By now you've no doubt seen or heard of the video of a 2-year-old and a 5-year-old smoking marijuana. I won't dignify the story by posting the video itself. The gist of the story is this: while investigating a string of burglaries in the Fort Worth, Texas, area, police confiscated a number of videos including one that showed the two children smoking grass with the full knowledge and encouragement of adults who were present.

That would include, of course, the amateur videographer, who will be among those charged once his or her identity is established.

I'm guessing that all those adults have to do is plead not guilty by reason of insanity. Because clearly, anyone who allows kids to smoke pot is insane. The videographer stands the best chance of winning, though. I ask you: who in their right mind would film such a thing?

Friday, March 02, 2007

Sometimes, It's Just Too Embarrassing...

Honestly, I don't know how much longer I can continue to use the "e" word. You know the one. Evangelical.

In recent years I've used it less and less to define my particular expression of faith, even though in good conscience I could sign any evangelical statement of faith—and have. But my expression of faith is larger than a statement of faith, and these days, that expression extends beyond the e-world.

Right now my disenchantment with some evangelicals—and a small minority at that—is the amazing and continuing controversy over the issue of global warming. My dismay had already been heating up, so to speak, but still, I kept finding it hard to believe that otherwise intelligent Christians (no, that is not an oxymoron) were adamantly refuting the evidence presented by so many experts. And then, I read this excellent entry on Jim Wallis's God's Politics blog. James Dobson, whom I credit with helping to save my sanity as a young mother all those years ago, and a few other evangelical leaders not only dispute the reality of global warming but also are calling for the resignation of NAE executive Richard Cizik, who has called much-needed attention to the issue. You really have to read Wallis's post to get the skinny on their efforts, which most assuredly do not reflect the thinking of the evangelicals I know.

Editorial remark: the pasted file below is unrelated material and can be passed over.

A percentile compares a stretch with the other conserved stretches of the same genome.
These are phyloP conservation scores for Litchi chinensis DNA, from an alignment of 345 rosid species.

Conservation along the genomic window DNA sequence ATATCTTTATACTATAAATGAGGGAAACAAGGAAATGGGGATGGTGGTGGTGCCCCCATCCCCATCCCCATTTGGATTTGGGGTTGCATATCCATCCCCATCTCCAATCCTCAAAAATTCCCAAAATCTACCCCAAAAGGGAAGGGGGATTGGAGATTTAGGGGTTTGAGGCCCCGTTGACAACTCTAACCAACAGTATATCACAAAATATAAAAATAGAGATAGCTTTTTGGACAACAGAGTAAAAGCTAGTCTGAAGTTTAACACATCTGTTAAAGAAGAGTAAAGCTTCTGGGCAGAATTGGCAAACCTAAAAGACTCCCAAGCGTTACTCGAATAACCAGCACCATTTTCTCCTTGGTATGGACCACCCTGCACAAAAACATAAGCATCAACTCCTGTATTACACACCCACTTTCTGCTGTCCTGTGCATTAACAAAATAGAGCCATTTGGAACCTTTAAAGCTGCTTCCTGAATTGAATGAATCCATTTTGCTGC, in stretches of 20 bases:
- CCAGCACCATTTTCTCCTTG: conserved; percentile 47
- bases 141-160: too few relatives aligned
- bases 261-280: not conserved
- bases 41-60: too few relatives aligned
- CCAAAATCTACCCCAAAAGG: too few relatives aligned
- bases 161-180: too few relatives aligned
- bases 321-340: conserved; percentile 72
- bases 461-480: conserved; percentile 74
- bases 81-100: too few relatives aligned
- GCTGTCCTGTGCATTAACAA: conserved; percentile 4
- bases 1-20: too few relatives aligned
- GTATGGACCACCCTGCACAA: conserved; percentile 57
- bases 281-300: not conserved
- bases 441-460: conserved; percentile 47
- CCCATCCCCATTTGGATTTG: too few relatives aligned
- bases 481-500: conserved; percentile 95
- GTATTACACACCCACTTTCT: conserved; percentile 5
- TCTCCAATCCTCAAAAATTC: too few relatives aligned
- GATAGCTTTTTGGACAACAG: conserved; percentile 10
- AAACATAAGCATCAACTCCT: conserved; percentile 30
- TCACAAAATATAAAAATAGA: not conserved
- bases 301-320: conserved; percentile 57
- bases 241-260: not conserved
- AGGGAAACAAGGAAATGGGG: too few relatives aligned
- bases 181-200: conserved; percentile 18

Here's the thing. Like the vast majority of people in the world, I have to rely on the findings of the scientific community on issues like this, which, by the way, I consider to be moral and not political, regardless of how politicized this particular issue has become. And I have to ask two basic questions, the answers to which lead to a third:
  • If Al Gore and company are wrong, what's the worst that could happen?

  • If Al Gore and company are right, what's the worst that could happen?

  • What on earth are Dobson and company thinking?

Wouldn't it be great if global warming really was a myth? But on the off chance that it isn't—just in case the thousand or so undisputed studies confirming the existence of the global warming phenomenon are valid and legitimate and correct—wouldn't it, um, be to our advantage to conserve energy as individuals and as a nation? I don't know. It sure seems like a no-brainer to me.

In the meantime, as Dobson et al continue to besmirch the "e" word, can we please come up with a substitute descriptor? Maybe something like "Product of Intelligent Design—Honest."

Thursday, March 01, 2007

Hold It: The Not-So-Empty Tomb

So Titanic director James Cameron and documentary director Simcha Jacobovici claim they've found the tomb housing the remains of Jesus, Mary, and their son, Judah. You can read or hear about this pretty much anywhere. Scientists, archaeologists, theologians, historians, and ordinary bloggers like me are all weighing in on the controversy that this "discovery" was certain to provoke. You think gay marriage is a hot-button issue? Just try tampering with the resurrection, which is what Cameron et al are doing. If the bones they found belong to Jesus, then he was not resurrected in bodily form, as Christians believe.

This is what I call a "Hold It" story. Which is to say this: even when you consider all the evidence, all the arguments, all the opinions, both pro and con, a far more fundamental element arises. That is the "Hold It" element: Hold it! You mean to say that after two thousand years of archaeological studies and excavations, it took Hollywood to unearth one of the most significant relics in all of history? You mean to tell me Roman authorities managed to overlook the contents of this tomb even as they were persecuting Christians and attempting to discredit Christianity? Wow! How cool is it that our very own James Cameron could accomplish what no one else in history—not the politically motivated, not the religiously motivated, not the academically motivated—was able to achieve?

Otherwise intelligent people are embracing this story as if it was the gospel truth. The only thing I can figure is that their understandable skepticism of findings by supposed experts has left them vulnerable to believing theories that defy logic and common sense. (Yes, there are many other reasons people want to believe this story. I'm talking here about intelligent people who historically would have dismissed this discovery as the wishful thinking of someone with questionable expertise and transparent motivation.)

My inexpert guess is that we'll never know who this Jesus, Mary, and Judah were. Whoever they were, may they rest in peace.